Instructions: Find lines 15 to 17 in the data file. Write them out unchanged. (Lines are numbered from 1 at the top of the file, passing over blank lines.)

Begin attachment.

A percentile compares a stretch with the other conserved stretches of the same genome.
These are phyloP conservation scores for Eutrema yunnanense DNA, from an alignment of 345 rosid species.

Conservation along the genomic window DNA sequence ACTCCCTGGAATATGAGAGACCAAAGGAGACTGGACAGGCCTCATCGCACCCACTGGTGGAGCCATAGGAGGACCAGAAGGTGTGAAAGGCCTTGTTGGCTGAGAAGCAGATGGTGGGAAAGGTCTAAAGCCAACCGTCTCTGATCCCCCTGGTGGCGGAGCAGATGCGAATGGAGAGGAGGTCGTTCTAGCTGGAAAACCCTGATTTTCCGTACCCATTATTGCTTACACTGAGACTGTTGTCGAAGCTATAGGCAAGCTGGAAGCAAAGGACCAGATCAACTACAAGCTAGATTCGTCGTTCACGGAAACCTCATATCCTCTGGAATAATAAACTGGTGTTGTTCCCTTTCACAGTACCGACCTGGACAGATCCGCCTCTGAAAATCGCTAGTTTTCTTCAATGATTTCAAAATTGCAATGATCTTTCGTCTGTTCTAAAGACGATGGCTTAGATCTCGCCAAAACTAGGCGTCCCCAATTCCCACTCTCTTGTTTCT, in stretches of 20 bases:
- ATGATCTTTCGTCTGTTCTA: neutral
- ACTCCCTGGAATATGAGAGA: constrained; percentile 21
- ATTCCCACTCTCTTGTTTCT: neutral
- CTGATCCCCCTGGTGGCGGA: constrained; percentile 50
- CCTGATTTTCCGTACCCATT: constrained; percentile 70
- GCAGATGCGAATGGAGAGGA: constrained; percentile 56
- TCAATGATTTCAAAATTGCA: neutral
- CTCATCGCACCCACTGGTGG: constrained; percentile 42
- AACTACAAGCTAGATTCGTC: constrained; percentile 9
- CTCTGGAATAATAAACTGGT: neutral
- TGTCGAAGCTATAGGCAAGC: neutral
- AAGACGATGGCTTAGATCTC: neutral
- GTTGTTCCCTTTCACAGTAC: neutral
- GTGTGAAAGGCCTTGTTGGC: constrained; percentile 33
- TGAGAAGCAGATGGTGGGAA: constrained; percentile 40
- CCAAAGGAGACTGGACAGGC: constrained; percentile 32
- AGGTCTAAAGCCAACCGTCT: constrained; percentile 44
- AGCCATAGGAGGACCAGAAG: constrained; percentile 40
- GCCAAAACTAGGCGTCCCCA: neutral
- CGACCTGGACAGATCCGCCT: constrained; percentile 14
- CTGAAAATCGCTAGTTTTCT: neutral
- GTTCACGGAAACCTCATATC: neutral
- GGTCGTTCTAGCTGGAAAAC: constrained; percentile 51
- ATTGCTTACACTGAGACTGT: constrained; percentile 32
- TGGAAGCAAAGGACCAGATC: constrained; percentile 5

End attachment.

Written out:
- AAGACGATGGCTTAGATCTC: neutral
- GTTGTTCCCTTTCACAGTAC: neutral
- GTGTGAAAGGCCTTGTTGGC: constrained; percentile 33